The name (Greek) means "without struggle". Toxins extracted from the plant used to be used to kill wolves in older times, hence the name wolf's bane.

I'm looking for edible plants

I'm looking for edible plants or foods that mean thinking of one of the following:
Dedication
Sensitivity
Togetherness

Can you help me out on these at all?

Thanks very much

If you are looking for edible

The Editors's picture

If you are looking for edible plants, here is a page with all herb symbolism. Your exact words may not be listed but many of the flowers have very similar meanings: http://www.richters.com/show.c...

I forgot one but I see it all

I forgot one but I see it all too often in May/June weddings; Snapdragons. Although beautiful I would assume from the name they probably don't mean anything powerful. But am I wrong? As a wedding planner this is a often liked & picked flower & mixed with Calililly's in white or purple or both. So a snap dragon?

Snapdragons mean

The Editors's picture

Snapdragons mean "graciousness."

What about Magnolias (which

What about Magnolias (which are my personal favorite I bought my first home when I was married because it had a Magnolia Tree in the yard? Any special meaning to them? What about Gardenias, calililly which I find seem to be popular in a lot of wedding bouquet's. Or a Tiger Lilly which tend to be popular in fall weddings? Anyone know the meanings of these?

In the language of flowers,

The Editors's picture

In the language of flowers, magnolia means nobility; gardenia means purity; calla lily means beauty; and tiger lily means pride.

I was wondering if there was

I was wondering if there was a flower that ment of undying love?

Hyacinth means "constancy of

The Editors's picture

Hyacinth means "constancy of love."

One of my favorite flowers is

One of my favorite flowers is the fuchsia. Can you tell me it's meaning?

"Confiding Love" seems to be

The Editors's picture

"Confiding Love" seems to be the common meaning for fuchsia.

Do you have a meaning for

Do you have a meaning for Buddlea or the Butterfly Bush?

We might look to the

The Editors's picture

We might look to the symbolism of the butterfly. Given the fascinating metamorphosis of butterflies, many cultures believe the butterfly represents the soul or spirit.  For that reason, we would look at the meaning as "rebirth" or "renewal."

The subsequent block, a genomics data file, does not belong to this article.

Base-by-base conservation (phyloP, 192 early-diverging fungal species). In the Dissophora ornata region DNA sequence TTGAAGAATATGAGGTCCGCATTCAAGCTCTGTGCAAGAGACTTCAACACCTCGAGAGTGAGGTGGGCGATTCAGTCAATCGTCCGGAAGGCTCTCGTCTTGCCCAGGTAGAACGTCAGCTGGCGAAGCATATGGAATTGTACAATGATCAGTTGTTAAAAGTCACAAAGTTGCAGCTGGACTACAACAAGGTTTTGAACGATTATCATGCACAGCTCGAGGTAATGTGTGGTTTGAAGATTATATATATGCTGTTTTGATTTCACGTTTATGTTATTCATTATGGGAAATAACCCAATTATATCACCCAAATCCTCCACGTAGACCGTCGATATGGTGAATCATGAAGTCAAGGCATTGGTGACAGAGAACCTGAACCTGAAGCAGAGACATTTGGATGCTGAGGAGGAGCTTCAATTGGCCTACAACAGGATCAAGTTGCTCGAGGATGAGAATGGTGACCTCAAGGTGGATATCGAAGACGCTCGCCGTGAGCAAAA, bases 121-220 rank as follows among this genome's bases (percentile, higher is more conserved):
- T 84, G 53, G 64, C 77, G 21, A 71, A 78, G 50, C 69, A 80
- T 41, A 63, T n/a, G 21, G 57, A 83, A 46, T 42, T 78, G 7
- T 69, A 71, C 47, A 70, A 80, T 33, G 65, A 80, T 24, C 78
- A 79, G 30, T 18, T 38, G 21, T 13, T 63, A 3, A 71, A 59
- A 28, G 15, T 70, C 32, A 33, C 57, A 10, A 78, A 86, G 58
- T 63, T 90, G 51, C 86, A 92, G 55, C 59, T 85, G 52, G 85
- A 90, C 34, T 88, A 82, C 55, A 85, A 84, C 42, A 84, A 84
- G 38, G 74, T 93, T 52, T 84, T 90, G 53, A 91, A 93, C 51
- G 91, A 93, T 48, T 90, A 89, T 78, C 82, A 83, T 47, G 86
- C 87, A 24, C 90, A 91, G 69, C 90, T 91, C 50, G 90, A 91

I'm looking for a flower that

I'm looking for a flower that means, "Industrious" or "Striving" and one that means "Great" and another that means "Fruitful/good harvest" Thanks.

Clover can mean industrious

The Editors's picture

Clover can mean industrious and hard-working. Hollyhock means productive (fruitful). Corn can also stand for fruits of the Earth though it's not a flowering plant. Great? Why, that is all based on your point of view and could be many of the flowers above!

is there a flower that

is there a flower that represents, a lesson learned or anything relating to that matteror maybe even adapting to a certain problem?

Perhaps the lotus flower?

The Editors's picture

Perhaps the lotus flower? These flowers grow in mud and manage to push through the mud to emerge in water and bloom. It a sense, this flower represents the experiences we have to endure and the journey that we took to gain wisdom.

Can you tell me the meaning

Can you tell me the meaning of 12 white Vendela flowers?

We do not know of any meaning

The Editors's picture

We do not know of any meaning for vandella flowers. Unfortunately, not all flowers have their own "language."

could you tell me the

could you tell me the meanings of sunflower, hibiscus, sakura, and hortensia? many thanks..

We have meanings for all of

The Editors's picture

We have meanings for all of your queries, except sakura. Apologies. Dwarf sunflowers say gratitude while tall sunflowers say appreciation. In the language of flowers, hibiscus stands for delicate beauty, and unfortunately, hortensia stands for heartlessness.

Actually, for the Sakura

Actually, for the Sakura blossom, the Japanese have used it consistently to symbolize "perfection/beauty." For your records in the future for other common Japanese plants, the plum blossom("ume") is used in a folklore about a celestial maiden's love for a human on Earth and so often represents "simplicity" "virginity/maiden-ness" and "first love". The Ginko Balboa plant is the Japanese's symbol for "strength" and "unity". And for the Lotus Blossom, depending on its color the Japanese have varying definitions. The most common is pink, which signifies "true love". White signifies "meditation", "nirvana", "tranquility", and sometimes even "reincarnation"; it's essentially peace and rising above the realm of the earth itself into another plane of existence. Then there's yellow, and that one tends to be mixed between "peace" or "joy", and "hope" or "strength". I wish I could find the source to give you, but as a Japanese history fanatic of 20 years, I really can only base this from memory.

Brian, Many thanks for

The Editors's picture

Brian, Many thanks for sharing the symbolism of the Sakura blossom! This is very interesting, including the Japanese history. Thank, again.

Is the a flower that

Is the a flower that represents the bond between siblings?

Pages